Black Swans in the Black Sea? Romania’s Gas and the Southern Corridor

The discovery of a major gasfield off Romania’s Black Sea coast back in February attracted a fair amount of attention. Preliminary estimates range from 42 to 84 billion cubic metres, according to OMV, which discovered the field along with ExxonMobil – a major find for Romania, and now the subject of talks with Bulgaria since part of the field lies in disputed waters.

Comparatively little attention has focused on the impact which the discovery might have on Europe’s Southern Corridor. If the field is as big as believed, and if the negotiations between Bulgaria and Romania can be settled amicably, then the race to bring Caspian gas to Europe could be changed from an unexpected direction.

In a nutshell, the development of significant gas reserves in the Black Sea – from the Khan Asparuh field and also from any new finds – would reduce the short-term imperative to supply gas from the Caspian to southeastern Europe.

This has been one of the prime rationales for the Nabucco pipeline. At numerous conferences this month, officials and analysts have underlined that for the EU simply getting gas into Europe is not enough: gas must also reach the vulnerable Balkans, which are overwhelmingly dependent on Russian supplies. Black Sea gas, along with new shale developments in the region, would help to reduce that vulnerability without taking up too much Caspian gas.

There are three key issues. Firstly, how much gas does the Balkans need over the coming years? Secondly, how quickly can the Khan Asparuh field be developed? And thirdly, how does this timeframe match up with the development timeframe for Azerbaijan’s post-Shah Deniz gasfields?

The forecasts for Balkan demand in the next decade remain extremely vague, dependent on new energy sources and – above all – the impact of the financial crisis in the Eurozone on their fragile economies. This month Al Cook, BP’s Vice President for Shah Deniz, said in London that some estimates suggested that Balkan demand could grow by as much as 10bcm over the next few years.

This would represent all of the Shah Deniz Phase Two output (the other additional 6bcm set aside for Turkish consumption). There is no chance that the Balkans would actually be granted all of this, but it underlines the fact that the Southern Corridor is not just about ‘getting gas to Europe’ but about contributing to a more equitable supply of gas across Europe, particularly in the southeast.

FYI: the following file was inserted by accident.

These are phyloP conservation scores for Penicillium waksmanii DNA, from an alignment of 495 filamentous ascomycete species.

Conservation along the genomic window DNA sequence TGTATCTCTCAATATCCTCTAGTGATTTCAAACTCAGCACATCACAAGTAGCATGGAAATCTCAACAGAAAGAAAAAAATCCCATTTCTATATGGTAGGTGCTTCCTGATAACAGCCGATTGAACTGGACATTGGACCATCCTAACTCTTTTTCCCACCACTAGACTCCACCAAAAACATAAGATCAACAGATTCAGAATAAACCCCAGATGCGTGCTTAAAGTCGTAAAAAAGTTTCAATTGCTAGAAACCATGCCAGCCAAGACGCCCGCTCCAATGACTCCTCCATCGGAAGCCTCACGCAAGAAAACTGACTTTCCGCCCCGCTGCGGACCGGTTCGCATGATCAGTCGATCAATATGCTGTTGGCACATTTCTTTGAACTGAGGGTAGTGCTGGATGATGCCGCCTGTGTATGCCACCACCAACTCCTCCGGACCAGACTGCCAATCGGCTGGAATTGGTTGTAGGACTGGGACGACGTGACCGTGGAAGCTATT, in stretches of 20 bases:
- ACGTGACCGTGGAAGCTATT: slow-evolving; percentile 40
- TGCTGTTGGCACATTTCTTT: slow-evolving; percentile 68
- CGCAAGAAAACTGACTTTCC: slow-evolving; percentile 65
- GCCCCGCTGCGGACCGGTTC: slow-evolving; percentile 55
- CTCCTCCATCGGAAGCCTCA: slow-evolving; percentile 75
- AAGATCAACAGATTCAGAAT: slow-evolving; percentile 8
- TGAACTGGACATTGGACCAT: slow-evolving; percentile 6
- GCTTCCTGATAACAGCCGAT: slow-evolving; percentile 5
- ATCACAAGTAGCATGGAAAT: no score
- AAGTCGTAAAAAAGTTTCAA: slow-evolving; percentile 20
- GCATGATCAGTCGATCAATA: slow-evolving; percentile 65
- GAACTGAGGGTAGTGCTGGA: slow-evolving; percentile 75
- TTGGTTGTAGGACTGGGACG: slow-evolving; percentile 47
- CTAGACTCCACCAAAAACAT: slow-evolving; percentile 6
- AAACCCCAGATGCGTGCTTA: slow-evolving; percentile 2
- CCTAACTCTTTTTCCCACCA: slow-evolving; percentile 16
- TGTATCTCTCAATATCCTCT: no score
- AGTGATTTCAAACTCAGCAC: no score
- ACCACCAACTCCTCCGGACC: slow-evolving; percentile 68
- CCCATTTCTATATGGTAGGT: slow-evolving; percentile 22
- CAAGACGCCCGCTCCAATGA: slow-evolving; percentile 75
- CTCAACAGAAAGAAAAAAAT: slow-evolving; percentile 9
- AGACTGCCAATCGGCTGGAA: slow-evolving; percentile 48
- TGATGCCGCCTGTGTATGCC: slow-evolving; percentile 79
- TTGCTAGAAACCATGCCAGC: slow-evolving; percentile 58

The 42-84bcm figure given for Khan Asparuh is a ballpark figure, but an analysis of prospects in the Black Sea by Platts – in both Romanian and, soon, Bulgarian waters – suggests that even if it is much smaller, other fields means that the Black Sea could be a major source of gas within the decade.

Some production could be expected within around three years provided that the tender and exploration process runs smoothly. A raft of major international companies are expected to bid for drilling rights. Large-scale production could therefore coincide with the start of Shah Deniz Phase Two operations in 2017, and actually before the full additional 16bcm starts flowing to Europe around two years later.

Other post-Shah Deniz fields may only come onstream by 2022 or 2023, it was noted this month, by which time more Black Sea gasfields (as well as shale and LNG projects) will probably be in operation. Companies will be substantially less willing to invest in Azeri fields if the key European market is already flooded with locally-sourced gas. This is quite aside from other ‘black swans’, such as new inflows from the eastern Mediterranean.

So what does this all mean for the Southern Corridor? In the short-term it knocks another prop out from under Nabucco and strengthens the case for the Trans-Adriatic Pipeline to Italy. Speaking to me in early May, Michael Hoffmann of TAP emphasised two relevant points: that the project was commercially more attractive than Nabucco and did not require EU funding; and that TAP would supply the Balkans as required, by plugging into existing and planned pipelines there.

But this is a flexible element of TAP. With Black Sea gas meeting a considerable slice of Balkan demand, TAP can prioritise the Italian and central European markets, its main rationale. So TAP is strengthened in its competition with a central European route for Caspian gas (the decision is still set to take place next June).

In the medium term Black Sea energy could be another element to the new and non-Caspian sources of European gas. It will not eliminate the commercial drive to develop Azerbaijan’s new generation of gasfields; in the long run European demand will probably be able to accommodate all comers. But the issue is one of phasing and timing, and for now it seems that Black Sea could reset the clock for the Southern Corridor.

Alex Jackson is a political risk analyst at Menas Associates in London, focusing on the Caspian region. He also writes independently on politics, security and energy in the wider Caspian region. This article does not necessarily reflect the views of his employers.

 

 

 


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